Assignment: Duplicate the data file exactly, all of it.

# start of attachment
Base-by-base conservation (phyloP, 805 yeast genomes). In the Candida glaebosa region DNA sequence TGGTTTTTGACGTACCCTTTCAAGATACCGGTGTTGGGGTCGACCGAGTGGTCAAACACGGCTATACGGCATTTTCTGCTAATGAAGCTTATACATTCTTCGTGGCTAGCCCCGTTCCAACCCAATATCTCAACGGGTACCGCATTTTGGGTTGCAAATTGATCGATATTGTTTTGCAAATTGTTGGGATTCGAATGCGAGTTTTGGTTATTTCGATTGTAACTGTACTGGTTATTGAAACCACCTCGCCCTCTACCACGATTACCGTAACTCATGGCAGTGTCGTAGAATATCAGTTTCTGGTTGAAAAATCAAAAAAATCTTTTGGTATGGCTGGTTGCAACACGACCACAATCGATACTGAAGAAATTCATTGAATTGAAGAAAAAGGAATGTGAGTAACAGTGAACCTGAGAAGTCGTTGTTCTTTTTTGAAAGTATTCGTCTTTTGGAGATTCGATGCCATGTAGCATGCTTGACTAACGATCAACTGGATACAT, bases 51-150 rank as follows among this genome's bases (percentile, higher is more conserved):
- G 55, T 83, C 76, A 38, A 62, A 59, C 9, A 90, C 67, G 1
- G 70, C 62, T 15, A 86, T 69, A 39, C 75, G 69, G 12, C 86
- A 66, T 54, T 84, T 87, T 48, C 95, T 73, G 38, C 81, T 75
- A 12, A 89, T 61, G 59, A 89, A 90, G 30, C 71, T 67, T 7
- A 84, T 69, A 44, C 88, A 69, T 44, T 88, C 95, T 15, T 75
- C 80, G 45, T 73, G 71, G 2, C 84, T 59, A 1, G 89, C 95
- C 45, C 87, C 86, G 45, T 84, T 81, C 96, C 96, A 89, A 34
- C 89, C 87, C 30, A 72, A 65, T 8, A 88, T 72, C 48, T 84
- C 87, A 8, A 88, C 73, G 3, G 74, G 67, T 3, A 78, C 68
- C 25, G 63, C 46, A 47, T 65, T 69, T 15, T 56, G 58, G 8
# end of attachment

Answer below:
Base-by-base conservation (phyloP, 805 yeast genomes). In the Candida glaebosa region DNA sequence TGGTTTTTGACGTACCCTTTCAAGATACCGGTGTTGGGGTCGACCGAGTGGTCAAACACGGCTATACGGCATTTTCTGCTAATGAAGCTTATACATTCTTCGTGGCTAGCCCCGTTCCAACCCAATATCTCAACGGGTACCGCATTTTGGGTTGCAAATTGATCGATATTGTTTTGCAAATTGTTGGGATTCGAATGCGAGTTTTGGTTATTTCGATTGTAACTGTACTGGTTATTGAAACCACCTCGCCCTCTACCACGATTACCGTAACTCATGGCAGTGTCGTAGAATATCAGTTTCTGGTTGAAAAATCAAAAAAATCTTTTGGTATGGCTGGTTGCAACACGACCACAATCGATACTGAAGAAATTCATTGAATTGAAGAAAAAGGAATGTGAGTAACAGTGAACCTGAGAAGTCGTTGTTCTTTTTTGAAAGTATTCGTCTTTTGGAGATTCGATGCCATGTAGCATGCTTGACTAACGATCAACTGGATACAT, bases 51-150 rank as follows among this genome's bases (percentile, higher is more conserved):
- G 55, T 83, C 76, A 38, A 62, A 59, C 9, A 90, C 67, G 1
- G 70, C 62, T 15, A 86, T 69, A 39, C 75, G 69, G 12, C 86
- A 66, T 54, T 84, T 87, T 48, C 95, T 73, G 38, C 81, T 75
- A 12, A 89, T 61, G 59, A 89, A 90, G 30, C 71, T 67, T 7
- A 84, T 69, A 44, C 88, A 69, T 44, T 88, C 95, T 15, T 75
- C 80, G 45, T 73, G 71, G 2, C 84, T 59, A 1, G 89, C 95
- C 45, C 87, C 86, G 45, T 84, T 81, C 96, C 96, A 89, A 34
- C 89, C 87, C 30, A 72, A 65, T 8, A 88, T 72, C 48, T 84
- C 87, A 8, A 88, C 73, G 3, G 74, G 67, T 3, A 78, C 68
- C 25, G 63, C 46, A 47, T 65, T 69, T 15, T 56, G 58, G 8